In the US, two politicians recently made statements that were perceived as grounds for comment and some degree of pearl-clutching. A Democratic woman, daughter of Muslim immigrants, used vulgar language ('impeach the motherfucker') to refer to the president. Meanwhile a Republican man with a long record of making racist comments made a comment in which he queried the shunning of white racist groups ('White nationalist, white supremacist, Western civilization — how did that language become offensive?') He then tried to claim that he doesn't support racism and isn't a racist himself, really.
There was plenty of coverage of the two statements, but one of them got far more attention on US cable TV news.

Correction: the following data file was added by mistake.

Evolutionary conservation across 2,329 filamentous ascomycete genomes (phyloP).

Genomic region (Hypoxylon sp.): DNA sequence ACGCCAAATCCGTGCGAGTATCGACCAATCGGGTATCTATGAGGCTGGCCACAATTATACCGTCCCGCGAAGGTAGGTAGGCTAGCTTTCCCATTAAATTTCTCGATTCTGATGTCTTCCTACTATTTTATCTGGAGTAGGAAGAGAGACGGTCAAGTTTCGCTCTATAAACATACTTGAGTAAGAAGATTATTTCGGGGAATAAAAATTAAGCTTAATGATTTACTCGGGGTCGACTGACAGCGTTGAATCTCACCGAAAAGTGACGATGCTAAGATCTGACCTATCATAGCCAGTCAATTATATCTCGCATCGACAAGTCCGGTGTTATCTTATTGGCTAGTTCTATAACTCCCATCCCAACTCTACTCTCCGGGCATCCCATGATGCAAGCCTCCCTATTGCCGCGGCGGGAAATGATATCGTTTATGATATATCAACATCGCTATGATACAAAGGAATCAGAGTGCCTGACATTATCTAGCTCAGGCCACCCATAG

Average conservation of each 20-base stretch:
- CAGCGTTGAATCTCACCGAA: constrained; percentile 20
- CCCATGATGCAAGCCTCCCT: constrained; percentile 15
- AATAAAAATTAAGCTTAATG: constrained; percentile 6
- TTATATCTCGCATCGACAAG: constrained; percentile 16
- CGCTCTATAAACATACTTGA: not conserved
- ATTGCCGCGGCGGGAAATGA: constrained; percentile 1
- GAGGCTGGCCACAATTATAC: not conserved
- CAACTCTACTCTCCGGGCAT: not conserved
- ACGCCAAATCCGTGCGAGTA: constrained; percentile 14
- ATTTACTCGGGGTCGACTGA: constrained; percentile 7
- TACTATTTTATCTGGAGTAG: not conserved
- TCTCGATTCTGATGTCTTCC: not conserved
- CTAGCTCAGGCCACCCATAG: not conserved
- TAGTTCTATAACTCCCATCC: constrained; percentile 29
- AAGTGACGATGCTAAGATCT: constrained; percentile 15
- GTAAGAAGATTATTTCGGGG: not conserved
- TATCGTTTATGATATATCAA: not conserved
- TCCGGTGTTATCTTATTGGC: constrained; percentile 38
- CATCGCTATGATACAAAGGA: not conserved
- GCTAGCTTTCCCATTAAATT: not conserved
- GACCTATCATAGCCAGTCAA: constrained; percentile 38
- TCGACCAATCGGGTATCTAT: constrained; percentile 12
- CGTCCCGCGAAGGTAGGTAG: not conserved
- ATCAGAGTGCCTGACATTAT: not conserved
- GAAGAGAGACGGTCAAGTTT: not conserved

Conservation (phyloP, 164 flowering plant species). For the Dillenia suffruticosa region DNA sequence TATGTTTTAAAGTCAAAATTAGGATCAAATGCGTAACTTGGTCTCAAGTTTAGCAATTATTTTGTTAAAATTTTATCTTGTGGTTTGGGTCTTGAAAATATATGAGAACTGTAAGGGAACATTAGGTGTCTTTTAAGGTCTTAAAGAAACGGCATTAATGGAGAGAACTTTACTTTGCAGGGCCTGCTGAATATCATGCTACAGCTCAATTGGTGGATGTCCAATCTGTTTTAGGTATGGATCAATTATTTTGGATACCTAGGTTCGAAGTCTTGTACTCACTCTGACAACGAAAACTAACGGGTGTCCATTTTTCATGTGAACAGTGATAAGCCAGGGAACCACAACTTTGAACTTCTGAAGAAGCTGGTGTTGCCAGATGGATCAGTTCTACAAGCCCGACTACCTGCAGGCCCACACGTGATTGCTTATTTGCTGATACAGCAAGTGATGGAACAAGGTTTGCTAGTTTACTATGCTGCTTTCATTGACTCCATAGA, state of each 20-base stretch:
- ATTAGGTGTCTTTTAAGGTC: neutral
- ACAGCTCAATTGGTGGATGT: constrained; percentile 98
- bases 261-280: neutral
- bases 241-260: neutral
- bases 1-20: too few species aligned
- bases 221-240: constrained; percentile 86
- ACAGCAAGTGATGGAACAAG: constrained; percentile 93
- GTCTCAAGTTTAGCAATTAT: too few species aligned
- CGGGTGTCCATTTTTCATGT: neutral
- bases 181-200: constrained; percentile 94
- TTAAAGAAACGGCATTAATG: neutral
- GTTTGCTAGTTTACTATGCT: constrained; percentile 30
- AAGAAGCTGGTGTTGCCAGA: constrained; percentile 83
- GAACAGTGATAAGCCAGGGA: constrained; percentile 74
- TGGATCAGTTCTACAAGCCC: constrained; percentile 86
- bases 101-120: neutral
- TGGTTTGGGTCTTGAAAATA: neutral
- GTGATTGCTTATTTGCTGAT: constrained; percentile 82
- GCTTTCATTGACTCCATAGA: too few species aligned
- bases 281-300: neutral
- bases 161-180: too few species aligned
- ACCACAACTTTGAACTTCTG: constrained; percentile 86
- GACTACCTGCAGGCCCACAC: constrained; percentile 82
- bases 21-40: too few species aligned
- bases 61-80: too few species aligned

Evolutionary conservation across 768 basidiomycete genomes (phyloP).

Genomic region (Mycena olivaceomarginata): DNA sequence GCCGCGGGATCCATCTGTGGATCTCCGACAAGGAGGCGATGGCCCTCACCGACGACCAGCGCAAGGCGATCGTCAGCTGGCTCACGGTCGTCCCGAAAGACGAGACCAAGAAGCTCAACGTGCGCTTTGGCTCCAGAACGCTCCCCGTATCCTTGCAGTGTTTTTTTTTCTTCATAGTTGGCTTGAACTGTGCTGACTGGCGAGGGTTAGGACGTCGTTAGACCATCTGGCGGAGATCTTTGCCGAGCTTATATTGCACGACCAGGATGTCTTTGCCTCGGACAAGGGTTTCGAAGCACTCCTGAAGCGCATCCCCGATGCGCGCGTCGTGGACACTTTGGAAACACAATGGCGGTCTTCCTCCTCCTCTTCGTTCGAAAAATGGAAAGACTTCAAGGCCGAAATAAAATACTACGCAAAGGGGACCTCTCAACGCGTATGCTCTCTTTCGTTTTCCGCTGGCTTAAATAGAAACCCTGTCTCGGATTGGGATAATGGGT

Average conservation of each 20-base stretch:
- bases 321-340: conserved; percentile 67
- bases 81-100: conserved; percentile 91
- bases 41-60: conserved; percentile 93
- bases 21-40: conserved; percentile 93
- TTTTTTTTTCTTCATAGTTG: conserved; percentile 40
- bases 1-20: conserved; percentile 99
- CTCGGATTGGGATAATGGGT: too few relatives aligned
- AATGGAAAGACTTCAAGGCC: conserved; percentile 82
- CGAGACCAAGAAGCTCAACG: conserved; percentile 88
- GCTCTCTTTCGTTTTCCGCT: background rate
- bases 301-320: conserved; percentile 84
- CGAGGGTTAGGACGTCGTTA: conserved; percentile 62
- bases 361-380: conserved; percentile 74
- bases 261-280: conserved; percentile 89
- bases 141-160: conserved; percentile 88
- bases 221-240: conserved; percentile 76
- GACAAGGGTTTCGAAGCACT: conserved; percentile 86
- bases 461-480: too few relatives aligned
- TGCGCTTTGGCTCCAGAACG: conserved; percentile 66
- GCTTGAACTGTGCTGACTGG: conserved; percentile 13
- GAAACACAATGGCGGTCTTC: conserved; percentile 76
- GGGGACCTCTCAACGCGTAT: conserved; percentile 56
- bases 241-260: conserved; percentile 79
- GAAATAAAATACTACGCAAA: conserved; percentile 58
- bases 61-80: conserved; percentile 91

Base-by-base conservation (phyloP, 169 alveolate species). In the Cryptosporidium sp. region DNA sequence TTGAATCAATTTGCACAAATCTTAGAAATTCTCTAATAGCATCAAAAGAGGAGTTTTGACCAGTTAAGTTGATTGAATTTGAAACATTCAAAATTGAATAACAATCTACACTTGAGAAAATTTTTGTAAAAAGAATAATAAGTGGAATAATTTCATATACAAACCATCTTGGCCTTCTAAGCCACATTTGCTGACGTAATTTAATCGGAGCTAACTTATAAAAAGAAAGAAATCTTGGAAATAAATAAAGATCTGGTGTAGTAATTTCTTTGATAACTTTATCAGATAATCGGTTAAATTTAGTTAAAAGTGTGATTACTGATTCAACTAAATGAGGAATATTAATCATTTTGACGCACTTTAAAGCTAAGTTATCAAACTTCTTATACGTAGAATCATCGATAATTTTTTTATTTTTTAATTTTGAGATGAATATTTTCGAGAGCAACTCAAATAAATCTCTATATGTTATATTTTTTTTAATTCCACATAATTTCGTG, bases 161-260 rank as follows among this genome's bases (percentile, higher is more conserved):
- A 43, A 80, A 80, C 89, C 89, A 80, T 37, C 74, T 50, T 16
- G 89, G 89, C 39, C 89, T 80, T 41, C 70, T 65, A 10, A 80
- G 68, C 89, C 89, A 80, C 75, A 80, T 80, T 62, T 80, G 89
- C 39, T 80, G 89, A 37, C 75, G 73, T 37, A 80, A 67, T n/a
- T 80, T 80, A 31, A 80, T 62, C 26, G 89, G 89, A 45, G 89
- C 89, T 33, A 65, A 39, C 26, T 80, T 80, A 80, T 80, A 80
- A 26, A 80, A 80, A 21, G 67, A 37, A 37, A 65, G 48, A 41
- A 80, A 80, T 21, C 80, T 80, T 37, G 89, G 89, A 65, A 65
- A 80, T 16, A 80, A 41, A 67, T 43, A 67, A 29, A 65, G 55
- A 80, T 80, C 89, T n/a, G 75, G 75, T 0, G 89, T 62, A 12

'Rep. Rashida Tlaib cursing got 5 times more coverage on cable news than Rep. Steve King embracing white supremacy'
Maybe Tlaib's comment was more newsworthy because she's a new face on the national scene, while nobody who's followed the news is surprised to hear Steve King expressing a view for which he's already known. Alternatively this may be evidence of a double standard.When it comes to a congresswoman cursing versus a congressman embracing white supremacy, cable news apparently believes the cursing deserves more coverage -- five times more coverage, to be exact.
On January 4, the day after Rep. Rashida Tlaib (D-MI) referred to President Donald Trump by saying “Impeach the motherfucker” during a reception with supporters, cable news outlets (CNN, Fox News, and MSNBC) spent over two and a half hours discussing the topic. In comparison, in the roughly 24 hours following the publication of Rep. Steve King's (R-IA) comments in The New York Times that showed him embracing white supremacy, cable news devoted just under 30 minutes of coverage to the congressman’s racism.